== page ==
Margaret Wise Brown, one of the most distinguished American writers for very young children, was born on 23 May 1910, making this month her centenary. (She died in 1952.)
I was cruising past the impulse-buy section at a chain-bookstore checkout the other day, and I saw a display full of wallet-sized board-book editions of Brown’s Goodnight Moon and Runaway Bunny. These two books in particular seem so archetypal in our culture that one cannot imagine American childhood without them. Yet their ubiquity may be a recent phenomenon. I don’t remember Brown’s books from my childhood at all, though I remember them vividly from my son’s childhood. I sense that Brown’s restrained, low-key, asymmetrical work didn’t fit the frenetic 1960s and 70s, when highbrow early-reader poetry was strongly associated with the anarchism of Dr Seuss, the histrionics of Shel Silverstein, and the rampant nightmares of Maurice Sendak.
In such company, Brown came to seem staid, perhaps somewhat preppie. In Sendak’s Pierre (1962), a distraught family, trying to recover their possibly-eaten son, begin to hit a lion with a folding chair. Such things don’t happen in Margaret Wise Brown’s world. Her animals don’t get into a wild rumpus, or depose turtles sitting on top of them. In fact, the most famous of them is dead before the children in the story find it.
That was the way animals got when they had been dead for some time — cold dead and stone still with no heart beating. . . . But they were glad they had found it, because now they could dig a grave in the woods and bury it. They could have a funeral and sing to it the way grown-up people did when someone died. (The Dead Bird, 1938)
In Dr Seuss’s Grinch Who Stole Christmas (1957), the story comes to a climax on Christmas morning with singing in the streets of Who-Ville. By contrast, Brown’s On Christmas Eve (1938) ends with singing too, but it’s a disembodied, impersonal caroling that children overhear from a distance.
They went up the stairs almost running, only as quietly still as they could. And they jumped into bed with their clothes on. Their hearts were pounding.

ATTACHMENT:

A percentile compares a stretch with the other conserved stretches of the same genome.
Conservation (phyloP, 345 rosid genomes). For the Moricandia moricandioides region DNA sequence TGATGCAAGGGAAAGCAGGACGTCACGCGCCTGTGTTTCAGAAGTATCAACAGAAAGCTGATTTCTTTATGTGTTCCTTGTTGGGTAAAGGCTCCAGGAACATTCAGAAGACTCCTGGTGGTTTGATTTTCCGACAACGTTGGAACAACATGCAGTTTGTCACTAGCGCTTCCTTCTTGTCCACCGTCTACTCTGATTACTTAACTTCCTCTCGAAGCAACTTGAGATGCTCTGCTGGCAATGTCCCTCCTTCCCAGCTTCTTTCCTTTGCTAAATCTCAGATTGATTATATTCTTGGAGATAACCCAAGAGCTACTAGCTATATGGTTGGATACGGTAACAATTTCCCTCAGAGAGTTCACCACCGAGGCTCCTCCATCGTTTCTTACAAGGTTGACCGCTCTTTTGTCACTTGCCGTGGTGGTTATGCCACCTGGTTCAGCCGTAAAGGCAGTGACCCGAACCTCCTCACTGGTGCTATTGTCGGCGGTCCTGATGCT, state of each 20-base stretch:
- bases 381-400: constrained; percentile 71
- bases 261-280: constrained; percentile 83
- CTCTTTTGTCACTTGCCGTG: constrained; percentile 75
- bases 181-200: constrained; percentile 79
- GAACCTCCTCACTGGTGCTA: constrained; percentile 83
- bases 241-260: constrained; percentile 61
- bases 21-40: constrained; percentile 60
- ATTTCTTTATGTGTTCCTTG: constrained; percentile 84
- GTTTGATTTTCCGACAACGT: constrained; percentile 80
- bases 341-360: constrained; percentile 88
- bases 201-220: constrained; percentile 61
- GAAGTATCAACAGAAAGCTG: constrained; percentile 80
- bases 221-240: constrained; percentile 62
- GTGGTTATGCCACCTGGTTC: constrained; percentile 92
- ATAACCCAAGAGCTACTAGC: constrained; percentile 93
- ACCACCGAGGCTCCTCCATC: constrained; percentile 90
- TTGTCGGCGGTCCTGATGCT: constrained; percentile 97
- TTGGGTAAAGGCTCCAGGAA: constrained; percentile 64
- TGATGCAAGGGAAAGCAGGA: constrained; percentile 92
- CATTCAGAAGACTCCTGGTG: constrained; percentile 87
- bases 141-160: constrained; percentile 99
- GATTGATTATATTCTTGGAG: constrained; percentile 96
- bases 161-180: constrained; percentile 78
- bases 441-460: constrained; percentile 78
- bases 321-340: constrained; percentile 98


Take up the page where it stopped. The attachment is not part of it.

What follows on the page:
And a page later, the story ends. Not only are Brown’s works devoid of manic energy, but they avoid a big crashing final chord as scrupulously as possible.
Yet her work is hardly without its energies. The implacable mother of The Runaway Bunny (1942) is based on a suitor in a Provençal love ballad, who figures himself as a hunter in pursuit of his beloved prey. And the great beauty of Goodnight Moon (1947) comes from its insistent, nearly obsessive use of the list. Seth Lerer asks, “what is Goodnight Moon but a catalogue of things: a list of properties both real and fanciful that mark the progress of the evening and the passageway to sleep?” (Children’s Literature, Chicago 2008, p. 5) “It is as though the very act of naming . . . belongings has the power to drive out loneliness and fear,” notes Leonard Marcus (Margaret Wise Brown, Boston 1992, p. 188).
And somewhere along the line, during the Reagan years perhaps, when I wasn’t paying attention, those lonelinesses and fears overwhelmed enough American lives to make Brown a classic again, even to elide the years that her work spent overshadowed by a more energetic generation of writers for the very young.
Brown was decidedly patrician in her tastes and the circles she moved in. She dated Rockefellers and royalty, if Wikipedia can be believed. Yet she never married, and her only long-term relationship was with John Barrymore’s ex-wife Michael Strange. “She was reputed to have had a long term affair with a prominent New York attorney and with Michael Strang [sic],” says Brown’s official website, and if by “reputed” they mean “confirmed in her well-documented standard biography by Leonard Marcus,” that’s accurate – though Brown’s relationship with Strange was less an “affair” than what used to be called a “Boston marriage.” Imagine teaching Brown’s work in a Gay & Lesbian Literature course! Yet such is the opening of the American closet in the past half-century that one is hardly surprised to find Brown’s partnership with Strange matter-of-factly described on a website for the parents and teachers of young children.
Unsurprisingly, Brown idolized Gertrude Stein, who was a kind of mentor to her. And when one thinks of the loving repetition in Stein’s works, at once so stylized and so attuned to the spoken rhythms of American speech, one can see why. In Brown’s language, the simplest things take on the incantatory magic that Stein infused into her highbrow poetry for adults.
And goodnight brush
And goodnight to the old lady whispering “hush”
Goodnight noises everywhere
On that note, I must take my leave of English Matters. It’s been a wonderful year. I am not being dismissed for snark, or retiring, or lighting out for the Territory. But in the words of our blogmeister, Professor Stodnick, doing a biweekly column here is “kicking my butt.” I will remain a faithful reader and Facebook linker of English Matters, and I look forward to posting many a fractious comment